Data has emerged as key differentiator in uncertain times: Tableau India

Data has emerged as a key differentiator during these uncertain times, and this advantage is likely to last in the long-run.

Tableau Software helps people and organizations be more data-driven. Tableau helps anyone quickly analyze, visualize and share information. The analytics platform makes it easier for people to explore and manage data, and faster to discover, and share insights that can change businesses and the world.

Tableau has undertaken a study along with YouGov to explore how organisations in India and other countries in the Asia Pacific Japan region have used data during Covid-19.

The study reveals that data-driven organisations are more resilient and confident during the pandemic, compared to their non data-driven counterparts in India.


Here, Anand Ekambaram, Country Manager, Tableau Software India, tells us more. Excerpts from an interview:

DQ: How have organisations have used data during the pandemic?

 Anand Ekambaram: More than ever, 2020 has spotlighted the significance of data. Governments and organisations around the world have relied on data as a strategic asset to navigate this pandemic; from informing their public health response to ensuring business continuity.

A new survey by Tableau and YouGov has also revealed that 83% of data-driven companies in India have reported reaping critical business advantages during the pandemic. 

For instance, TVS Credit, which oversees over 14,000 employees spread across more than 130 locations pan-India, set up a taskforce and a data dashboard in Tableau to visualise information relating to the health and safety of their team. In doing so, they were able to quickly identify employees who required medical or financial aid.

Organisations like SatSure have leveraged data to support the agricultural sector during these challenging times. In view of disruptions to normal supply chains and concerns about food shortages, they created an Essential Supplies Exchange map to connect players in India’s agricultural supply chain and ensure the sector can continue to operate smoothly. 

DQ: What is the way forward for companies in India?

 Anand Ekambaram: Data has emerged as a key differentiator during these uncertain times, and this advantage is likely to last in the long-run. On top of reaping critical business advantages during the pandemic, more data-driven companies (76%) are optimistic about the future health of their business in the next six months, compared to non data-driven companies (37%).

However, there remains a data divide, where companies differ in their ability to leverage data as a strategic asset. 

For businesses to close this gap and benefit from a more data-driven approach, they must act now to empower their team with data and get data into the hands of their workforce.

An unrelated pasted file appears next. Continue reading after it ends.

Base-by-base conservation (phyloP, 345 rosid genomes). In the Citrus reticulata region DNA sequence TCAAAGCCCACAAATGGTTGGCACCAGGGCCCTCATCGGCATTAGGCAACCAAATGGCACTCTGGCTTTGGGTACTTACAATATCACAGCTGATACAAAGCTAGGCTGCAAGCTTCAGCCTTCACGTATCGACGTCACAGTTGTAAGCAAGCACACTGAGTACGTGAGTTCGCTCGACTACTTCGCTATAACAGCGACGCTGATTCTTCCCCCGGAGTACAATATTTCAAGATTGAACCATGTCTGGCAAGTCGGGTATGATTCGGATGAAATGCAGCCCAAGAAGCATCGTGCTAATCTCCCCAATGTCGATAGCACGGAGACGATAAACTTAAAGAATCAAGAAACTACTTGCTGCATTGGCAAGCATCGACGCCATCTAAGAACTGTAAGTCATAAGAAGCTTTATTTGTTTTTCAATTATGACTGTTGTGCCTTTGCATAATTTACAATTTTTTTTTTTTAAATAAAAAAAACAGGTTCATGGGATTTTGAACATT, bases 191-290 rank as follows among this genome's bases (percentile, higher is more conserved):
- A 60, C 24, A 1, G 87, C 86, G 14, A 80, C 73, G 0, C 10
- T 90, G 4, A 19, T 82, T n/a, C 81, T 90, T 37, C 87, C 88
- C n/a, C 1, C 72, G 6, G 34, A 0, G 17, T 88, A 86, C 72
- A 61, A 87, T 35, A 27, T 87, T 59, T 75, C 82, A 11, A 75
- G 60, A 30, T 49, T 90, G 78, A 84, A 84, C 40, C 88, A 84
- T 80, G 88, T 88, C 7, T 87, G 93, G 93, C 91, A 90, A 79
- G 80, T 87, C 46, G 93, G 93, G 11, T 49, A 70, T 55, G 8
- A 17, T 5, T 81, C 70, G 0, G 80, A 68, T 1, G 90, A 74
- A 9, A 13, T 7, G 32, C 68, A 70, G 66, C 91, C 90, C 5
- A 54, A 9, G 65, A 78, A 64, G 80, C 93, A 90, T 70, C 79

Organisations are already sitting on a volume of valuable data, but must be able to extract actionable insights in an agile manner. When people can understand and integrate data into their everyday business processes, the organisation as a whole will be able to become more agile, and make data-driven decisions faster to gain a competitive advantage. 

DQ: How can organisations leverage the benefits of data to transform their business?

 Anand Ekambaram: Organisations can reap the benefits of data by fostering a strong data culture throughout the organisation, where all staff and decision makers are empowered to make decisions and changes based on data. 

In a truly data-driven organisation, people will use data to challenge their own assumptions and they’re open and willing to be challenged by others. This drives open discussions, where ideas lead to experiments and exploration, and action is decided by collaboration. As all of these data-driven practices become habits, company-wide perceptions change and people start to associate data with improvement, success, and growth.

When business leaders recognise the need for this cultural shift, they can then strategically map out the next steps to empower their entire workforce to be successful with data.

DQ: What is the state of data skills training in India at the end of 2020?

 Anand Ekambaram: It has been encouraging to see Indian organisations placing more importance on data skills compared to the rest of the region. India saw the highest percentage of companies who will increase their spending on data skills training (43%), above the APJ region average of 31%. But, there still is some way to go on this journey. 

 In India, there is a great focus on skills at a specialist level,such as data scientists or analysts. As we enter an era of analytics ubiquity, it will be important to extend training beyond just the core data analytics team to ensure there are enough knowledge workers within the organisation who can work with data on their own terms, without having to rely on a select group of specialists. 

DQ:  Why should Indian companies invest in data skills training for workforce of the future?

Anand Ekambaram: Data is not just the language of today, but also of the future. The acceleration of digital transformation has been accompanied by an exponential growth in data creation, which businesses must tap on to grow and remain competitive in the long-run. Organisations must prioritise the need for holistic data skills training among their workforce, to equip their team with the technical and soft skills needed to work with data. 

At the same time, employees don’t need to be data specialists to learn how to use data – every knowledge worker will benefit from being equipped with data skills to make crucial business decisions backed by insights. When organisations recognise and prioritise upskilling their workforce, they will be able to take the first step to cultivate a strong data culture and future-proof their business. 

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